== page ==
This is the first time a single plume has been shown to have caused this unusual seismic activity. The plume could be a remnant of the mantle hotspot that once emitted heat and created giant volcanoes on Mars.
3. It has a ring system
A ring system has been proposed to explain how the Red Planet has two moons. It was first proposed by Purdue University professor David Minton and graduate student Andrew Hesselbrock in 2017.
For billions of years, Mars may have had a cycle of rings that formed and then shattered into new, smaller moons. Then those moons — and the resulting debris — spiraled back onto Mars, forming rings again. Then the cycle was repeated and each time the debris was pulled apart, it reformed into another moon.
The moons clumped together again over millions of years and then formed rings again. This cycle lasted several dynasties.
What’s more, the researchers suggest that some of that reformed material still exists on Mars today. It could form piles of rocks and dust on the surface, similar to what you find on Earth in the case of asteroid or comet impacts.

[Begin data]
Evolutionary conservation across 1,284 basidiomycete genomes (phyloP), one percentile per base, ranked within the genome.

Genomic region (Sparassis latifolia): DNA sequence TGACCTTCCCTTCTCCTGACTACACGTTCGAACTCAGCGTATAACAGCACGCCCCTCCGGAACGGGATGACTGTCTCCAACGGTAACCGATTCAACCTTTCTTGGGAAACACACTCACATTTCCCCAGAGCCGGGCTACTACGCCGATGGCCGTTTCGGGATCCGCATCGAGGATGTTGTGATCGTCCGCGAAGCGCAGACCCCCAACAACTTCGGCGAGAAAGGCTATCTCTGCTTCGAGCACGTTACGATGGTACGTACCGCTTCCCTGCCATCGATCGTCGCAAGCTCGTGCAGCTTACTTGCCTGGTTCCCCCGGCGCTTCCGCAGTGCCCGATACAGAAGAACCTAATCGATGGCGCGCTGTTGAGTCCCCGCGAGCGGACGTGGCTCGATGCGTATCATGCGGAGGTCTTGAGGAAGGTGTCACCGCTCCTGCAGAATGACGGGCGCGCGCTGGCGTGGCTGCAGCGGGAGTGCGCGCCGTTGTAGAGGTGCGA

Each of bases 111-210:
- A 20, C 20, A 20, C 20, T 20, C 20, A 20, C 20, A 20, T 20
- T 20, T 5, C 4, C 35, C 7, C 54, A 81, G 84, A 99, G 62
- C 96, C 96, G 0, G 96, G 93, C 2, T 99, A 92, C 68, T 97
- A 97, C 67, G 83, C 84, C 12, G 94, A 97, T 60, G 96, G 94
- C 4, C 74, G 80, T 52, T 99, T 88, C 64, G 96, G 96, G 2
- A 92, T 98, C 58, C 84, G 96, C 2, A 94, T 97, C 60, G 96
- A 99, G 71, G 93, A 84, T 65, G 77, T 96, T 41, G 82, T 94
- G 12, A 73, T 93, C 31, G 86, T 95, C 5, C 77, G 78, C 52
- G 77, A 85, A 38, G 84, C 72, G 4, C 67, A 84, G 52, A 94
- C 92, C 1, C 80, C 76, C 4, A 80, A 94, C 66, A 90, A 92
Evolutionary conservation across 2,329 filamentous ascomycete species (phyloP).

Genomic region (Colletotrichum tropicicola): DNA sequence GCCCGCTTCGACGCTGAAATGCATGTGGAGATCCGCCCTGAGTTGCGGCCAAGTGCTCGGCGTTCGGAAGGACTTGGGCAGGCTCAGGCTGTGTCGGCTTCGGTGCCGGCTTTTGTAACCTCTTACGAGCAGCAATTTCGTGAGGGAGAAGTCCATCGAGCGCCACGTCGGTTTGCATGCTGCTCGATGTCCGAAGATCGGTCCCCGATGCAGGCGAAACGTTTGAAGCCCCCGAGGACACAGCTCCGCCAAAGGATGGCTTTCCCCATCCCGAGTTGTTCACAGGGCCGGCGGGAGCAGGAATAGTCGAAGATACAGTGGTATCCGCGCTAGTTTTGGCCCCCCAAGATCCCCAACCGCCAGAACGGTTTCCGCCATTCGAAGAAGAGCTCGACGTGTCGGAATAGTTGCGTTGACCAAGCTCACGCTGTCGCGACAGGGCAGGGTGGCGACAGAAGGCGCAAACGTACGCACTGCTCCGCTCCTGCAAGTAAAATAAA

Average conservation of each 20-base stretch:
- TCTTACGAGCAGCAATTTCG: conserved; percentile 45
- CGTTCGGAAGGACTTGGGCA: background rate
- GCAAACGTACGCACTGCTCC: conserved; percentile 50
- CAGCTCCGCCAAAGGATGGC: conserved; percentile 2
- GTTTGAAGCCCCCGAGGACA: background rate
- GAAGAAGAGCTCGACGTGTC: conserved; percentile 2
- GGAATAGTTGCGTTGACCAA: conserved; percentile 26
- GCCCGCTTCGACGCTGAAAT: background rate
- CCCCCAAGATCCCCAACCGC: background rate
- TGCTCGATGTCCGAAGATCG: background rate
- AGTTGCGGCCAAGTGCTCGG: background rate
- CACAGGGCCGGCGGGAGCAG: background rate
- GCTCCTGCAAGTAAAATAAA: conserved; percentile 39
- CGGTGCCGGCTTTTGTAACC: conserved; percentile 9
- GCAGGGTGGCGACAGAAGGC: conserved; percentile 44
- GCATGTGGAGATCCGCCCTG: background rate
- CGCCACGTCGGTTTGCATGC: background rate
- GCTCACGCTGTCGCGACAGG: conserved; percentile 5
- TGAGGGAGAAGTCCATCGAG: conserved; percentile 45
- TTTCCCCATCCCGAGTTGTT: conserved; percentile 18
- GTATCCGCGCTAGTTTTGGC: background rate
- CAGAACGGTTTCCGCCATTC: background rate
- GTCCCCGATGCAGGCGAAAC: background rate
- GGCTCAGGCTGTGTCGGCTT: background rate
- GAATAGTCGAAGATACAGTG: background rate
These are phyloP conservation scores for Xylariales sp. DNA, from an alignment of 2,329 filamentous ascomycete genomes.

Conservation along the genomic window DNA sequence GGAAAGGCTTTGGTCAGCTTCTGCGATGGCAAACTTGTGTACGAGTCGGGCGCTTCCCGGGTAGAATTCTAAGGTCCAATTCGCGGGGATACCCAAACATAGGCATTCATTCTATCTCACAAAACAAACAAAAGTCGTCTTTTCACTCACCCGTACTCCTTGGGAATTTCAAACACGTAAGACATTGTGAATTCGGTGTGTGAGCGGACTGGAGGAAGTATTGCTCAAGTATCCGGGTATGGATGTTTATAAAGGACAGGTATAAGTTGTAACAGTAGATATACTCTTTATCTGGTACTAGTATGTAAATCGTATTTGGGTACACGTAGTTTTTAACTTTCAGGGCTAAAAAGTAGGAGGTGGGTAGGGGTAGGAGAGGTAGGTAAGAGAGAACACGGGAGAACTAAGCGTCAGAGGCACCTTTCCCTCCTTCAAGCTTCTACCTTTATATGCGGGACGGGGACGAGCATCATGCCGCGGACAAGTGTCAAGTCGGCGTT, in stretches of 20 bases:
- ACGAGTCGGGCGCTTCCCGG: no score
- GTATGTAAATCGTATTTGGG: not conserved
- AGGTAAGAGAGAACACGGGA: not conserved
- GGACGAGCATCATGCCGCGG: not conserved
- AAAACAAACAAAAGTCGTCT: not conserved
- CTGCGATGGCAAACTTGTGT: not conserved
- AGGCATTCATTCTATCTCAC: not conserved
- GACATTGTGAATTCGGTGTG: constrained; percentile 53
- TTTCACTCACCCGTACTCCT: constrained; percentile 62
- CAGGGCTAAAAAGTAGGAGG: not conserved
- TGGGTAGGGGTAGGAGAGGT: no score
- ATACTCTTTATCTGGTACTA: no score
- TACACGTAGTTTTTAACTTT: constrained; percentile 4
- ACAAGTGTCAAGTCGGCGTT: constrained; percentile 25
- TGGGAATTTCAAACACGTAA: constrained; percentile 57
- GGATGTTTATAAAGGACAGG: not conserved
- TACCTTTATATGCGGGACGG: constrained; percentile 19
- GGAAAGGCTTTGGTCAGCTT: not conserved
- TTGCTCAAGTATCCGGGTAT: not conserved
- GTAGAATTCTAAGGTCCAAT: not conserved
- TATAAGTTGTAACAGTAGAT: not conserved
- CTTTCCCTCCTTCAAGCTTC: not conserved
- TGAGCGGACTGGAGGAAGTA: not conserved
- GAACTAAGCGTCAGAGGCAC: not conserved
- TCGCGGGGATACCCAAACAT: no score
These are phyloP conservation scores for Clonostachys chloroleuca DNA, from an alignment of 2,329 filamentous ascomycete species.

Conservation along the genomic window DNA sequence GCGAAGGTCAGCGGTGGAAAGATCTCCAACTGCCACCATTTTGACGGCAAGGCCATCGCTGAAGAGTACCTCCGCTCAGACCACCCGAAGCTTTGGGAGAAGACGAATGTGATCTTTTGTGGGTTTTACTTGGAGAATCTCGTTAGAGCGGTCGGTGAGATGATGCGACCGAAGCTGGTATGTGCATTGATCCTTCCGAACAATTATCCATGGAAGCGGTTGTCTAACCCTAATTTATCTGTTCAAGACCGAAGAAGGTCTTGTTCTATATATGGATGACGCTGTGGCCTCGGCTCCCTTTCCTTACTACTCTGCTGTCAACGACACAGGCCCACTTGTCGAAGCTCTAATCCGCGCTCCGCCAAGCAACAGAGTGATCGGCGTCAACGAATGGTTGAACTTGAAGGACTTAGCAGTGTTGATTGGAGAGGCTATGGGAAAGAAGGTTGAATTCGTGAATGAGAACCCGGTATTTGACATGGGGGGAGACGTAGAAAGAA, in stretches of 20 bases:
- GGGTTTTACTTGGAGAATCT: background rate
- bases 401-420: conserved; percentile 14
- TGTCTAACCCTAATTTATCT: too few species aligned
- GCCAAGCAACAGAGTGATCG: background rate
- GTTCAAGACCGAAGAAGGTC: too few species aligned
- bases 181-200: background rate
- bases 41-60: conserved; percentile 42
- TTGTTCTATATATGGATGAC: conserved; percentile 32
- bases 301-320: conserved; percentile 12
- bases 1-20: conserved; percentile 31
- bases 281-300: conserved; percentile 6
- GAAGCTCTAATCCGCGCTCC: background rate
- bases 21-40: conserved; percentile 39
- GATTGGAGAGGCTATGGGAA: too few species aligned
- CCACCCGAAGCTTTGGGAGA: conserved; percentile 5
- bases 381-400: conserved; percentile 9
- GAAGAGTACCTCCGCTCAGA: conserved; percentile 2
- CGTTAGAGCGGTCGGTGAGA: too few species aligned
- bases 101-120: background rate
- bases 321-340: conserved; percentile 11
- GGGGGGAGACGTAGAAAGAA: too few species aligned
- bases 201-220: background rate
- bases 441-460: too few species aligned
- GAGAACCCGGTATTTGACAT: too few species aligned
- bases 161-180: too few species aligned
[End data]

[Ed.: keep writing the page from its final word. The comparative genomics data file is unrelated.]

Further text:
It’s also possible that some of the materials on the planet’s surface are from past planetary moon explosions. That’s because Martian tides could have swept up these reformed materials, too.
Cuk’s team has analyzed the movements of one of Mars’ moons, Phobos, which is slowly spiraling inward toward the planet. It’s getting so close to Mars that tidal forces will eventually tear it apart.
In about 50 million years, Phobos will reach a point where the gravity of Mars is strong enough to pull it into pieces. It will probably break into rubble pile-like pieces that will spread out in orbit around Mars.
This could happen to a large chunk of a moon called Deimos, too. It’s not quite at the point where Mars’ tidal forces will pull it in, but it might drift further and further away from the planet as its mass gets less massive over time.
Then it’s likely that the tidal forces of Mars will tear it up into pieces once again, this time creating a ring system. Once again, this would be a big change for the Red Planet.